They came from around Texas – dozens of college and high school age Latinos. Their message to political candidates: Listen to us, our vote matters.
The students gathered at a forum, held this past weekend at San Jacinto College in Pasadena, southeast of Houston, that was organized by Jolt Action. The group describes itself as the largest politically progressive Latino organization in the state. It’s focused on developing the political power of young Latinos, a fast-growing demographic group and a potentially powerful voting bloc. Approximately every 30 seconds, a Latino in the U.S. turns 18, or voting age.
Antonio Arellano, Jolt’s interim executive director, said Texas is a battleground state and that politicians should pay attention to young voters of color.
“Texas has 38 electoral votes, 36 congressional seats – we’re a powerhouse – and come Super Tuesday, we’re one of the biggest prizes, so we want to make sure that young Latinos recognize that they have in their hands the power and the potential to transform this state.” Arellano said.
Despite the possible political ramifications, not one of the Democratic presidential candidates attended the forum. The Elizabeth Warren, Joe Biden and Amy Klobuchar campaigns sent surrogates, while Klobuchar also spoke in a pre-recorded video. Only Tom Steyer and Bernie Sanders spoke live and took questions from students via video conference. No one from the Pete Buttigieg campaign spoke.
All of the Democratic candidates were invited, but surrogates for those who didn’t attend said they’ve been campaigning in Nevada ahead of that state’s caucus on Saturday.
The absence of some candidates didn’t go unnoticed.
“I think that any candidate that underestimates and does not prioritize young Latino voters is making a very serious mistake,” Arellano said. “If you want to win the State of Texas, you’ve got to start listening to Latino voices, specifically Latina women.”
“It’s not just about, you know, who the loudest person in the room is yelling,” said Yunuen Sigler, a recent graduate of the University of Texas Austin. “It’s about the message they’re sending and the effort they’re putting in. We see all of that. We’re not oblivious.”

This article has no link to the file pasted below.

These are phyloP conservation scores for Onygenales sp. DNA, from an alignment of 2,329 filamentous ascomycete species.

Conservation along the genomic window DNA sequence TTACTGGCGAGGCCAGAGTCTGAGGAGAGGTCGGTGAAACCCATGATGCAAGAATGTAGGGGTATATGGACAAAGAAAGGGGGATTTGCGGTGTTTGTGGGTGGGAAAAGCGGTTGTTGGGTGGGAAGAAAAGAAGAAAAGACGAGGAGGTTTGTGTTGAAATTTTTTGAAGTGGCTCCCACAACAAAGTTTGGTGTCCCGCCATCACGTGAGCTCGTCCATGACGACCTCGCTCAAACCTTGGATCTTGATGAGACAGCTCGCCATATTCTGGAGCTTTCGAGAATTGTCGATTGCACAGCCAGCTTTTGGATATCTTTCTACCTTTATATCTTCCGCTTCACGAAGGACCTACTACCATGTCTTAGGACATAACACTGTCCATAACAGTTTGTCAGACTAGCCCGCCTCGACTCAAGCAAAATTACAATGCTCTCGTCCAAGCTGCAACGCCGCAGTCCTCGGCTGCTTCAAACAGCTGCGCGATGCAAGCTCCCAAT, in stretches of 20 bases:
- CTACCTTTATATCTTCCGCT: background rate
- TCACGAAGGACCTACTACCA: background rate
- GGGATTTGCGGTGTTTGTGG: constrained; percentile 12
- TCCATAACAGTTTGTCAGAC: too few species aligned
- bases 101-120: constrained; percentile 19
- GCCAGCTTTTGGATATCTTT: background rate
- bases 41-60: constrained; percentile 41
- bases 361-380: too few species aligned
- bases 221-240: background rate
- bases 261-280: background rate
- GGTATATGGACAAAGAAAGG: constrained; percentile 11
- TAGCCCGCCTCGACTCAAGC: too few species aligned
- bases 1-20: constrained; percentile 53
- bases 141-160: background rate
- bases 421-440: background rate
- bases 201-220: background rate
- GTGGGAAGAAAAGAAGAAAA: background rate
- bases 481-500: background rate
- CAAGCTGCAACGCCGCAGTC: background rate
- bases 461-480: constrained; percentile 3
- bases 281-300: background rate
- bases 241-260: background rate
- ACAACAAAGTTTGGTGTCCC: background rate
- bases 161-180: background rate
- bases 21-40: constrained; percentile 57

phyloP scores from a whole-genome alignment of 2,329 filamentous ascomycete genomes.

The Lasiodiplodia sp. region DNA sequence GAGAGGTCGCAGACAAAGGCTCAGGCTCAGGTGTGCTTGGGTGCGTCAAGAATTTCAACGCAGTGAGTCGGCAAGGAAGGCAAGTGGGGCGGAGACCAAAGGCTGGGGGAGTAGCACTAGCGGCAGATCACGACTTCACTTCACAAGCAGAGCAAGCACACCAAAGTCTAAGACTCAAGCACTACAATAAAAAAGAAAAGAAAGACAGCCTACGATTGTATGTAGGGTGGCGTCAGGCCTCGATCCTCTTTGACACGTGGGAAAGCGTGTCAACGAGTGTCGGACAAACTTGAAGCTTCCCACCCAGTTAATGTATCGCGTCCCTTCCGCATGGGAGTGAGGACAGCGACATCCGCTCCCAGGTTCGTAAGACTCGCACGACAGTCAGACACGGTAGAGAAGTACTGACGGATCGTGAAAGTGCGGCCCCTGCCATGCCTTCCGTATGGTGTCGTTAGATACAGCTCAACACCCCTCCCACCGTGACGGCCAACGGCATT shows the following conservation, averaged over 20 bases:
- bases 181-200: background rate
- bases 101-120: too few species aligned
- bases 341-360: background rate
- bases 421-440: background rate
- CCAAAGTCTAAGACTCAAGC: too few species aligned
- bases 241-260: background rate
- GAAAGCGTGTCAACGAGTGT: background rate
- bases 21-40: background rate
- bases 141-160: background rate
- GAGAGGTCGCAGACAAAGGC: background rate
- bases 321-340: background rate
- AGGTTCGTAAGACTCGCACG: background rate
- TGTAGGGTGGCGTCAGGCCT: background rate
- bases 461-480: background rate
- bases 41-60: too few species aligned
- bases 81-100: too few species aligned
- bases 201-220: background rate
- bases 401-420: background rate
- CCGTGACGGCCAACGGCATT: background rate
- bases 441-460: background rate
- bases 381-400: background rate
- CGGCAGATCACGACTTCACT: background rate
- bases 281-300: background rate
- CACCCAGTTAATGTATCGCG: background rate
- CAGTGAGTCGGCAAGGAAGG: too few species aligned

Students had a chance to ask the candidates questions. They asked about environmental justice in communities of color, funding for mental health services, paying for college and immigration policies.
Ana Fuentes, a senior at Canyon High School in New Braunfels, asked how Elizabeth Warren would eradicate the fear among many immigrant families and how she would overturn President Donald Trump’s policies.
Julieta Garibay, who co-founded United We Dream, an immigrant youth-led organization, spoke on behalf of the Warren campaign. She said Warren, if elected, would reinstate Deferred Action for Childhood Arrivals, or the program known as DACA, and Temporary Protected Status, or TPS, a temporary immigration status for people from certain countries.
Garibay also said Warren wants to eliminate programs in which local law enforcement works closely with U.S. Immigration and Customs Enforcement.
“She wants to make sure that private prisons and detention centers are gone, because she does not believe that our families should be in cages or that families should be separated,” Garibay said.
Another student asked what former Vice President Joe Biden would do to prevent budget cuts in low-income schools if he were elected president.
“He wants to triple the money that is going to Title 1 schools…schools with the highest rate of socio-economically disadvantaged students,” said State Rep. Victoria Neave, who attended on behalf of the Biden campaign. “He wants to take care of our teachers. He wants to make college more affordable, give two years of college for free.”
Tom Steyer, the billionaire and philanthropist running for president, received applause for some of his comments critical of the Trump administration and a conservative majority Supreme Court.
But the loudest applause went to Sanders, who received a count down before appearing via a video call.
Sanders said his proposal to address climate change would hold the fossil fuel industry accountable.
“Included in that proposal are billions and billions of dollars to be invested in communities of color and low-income communities because those are the communities that are always hit hardest, not only by climate change but by pollution,” Sanders said.
Students with Jolt chapters around the state say they plan to hold future election-related events throughout the year.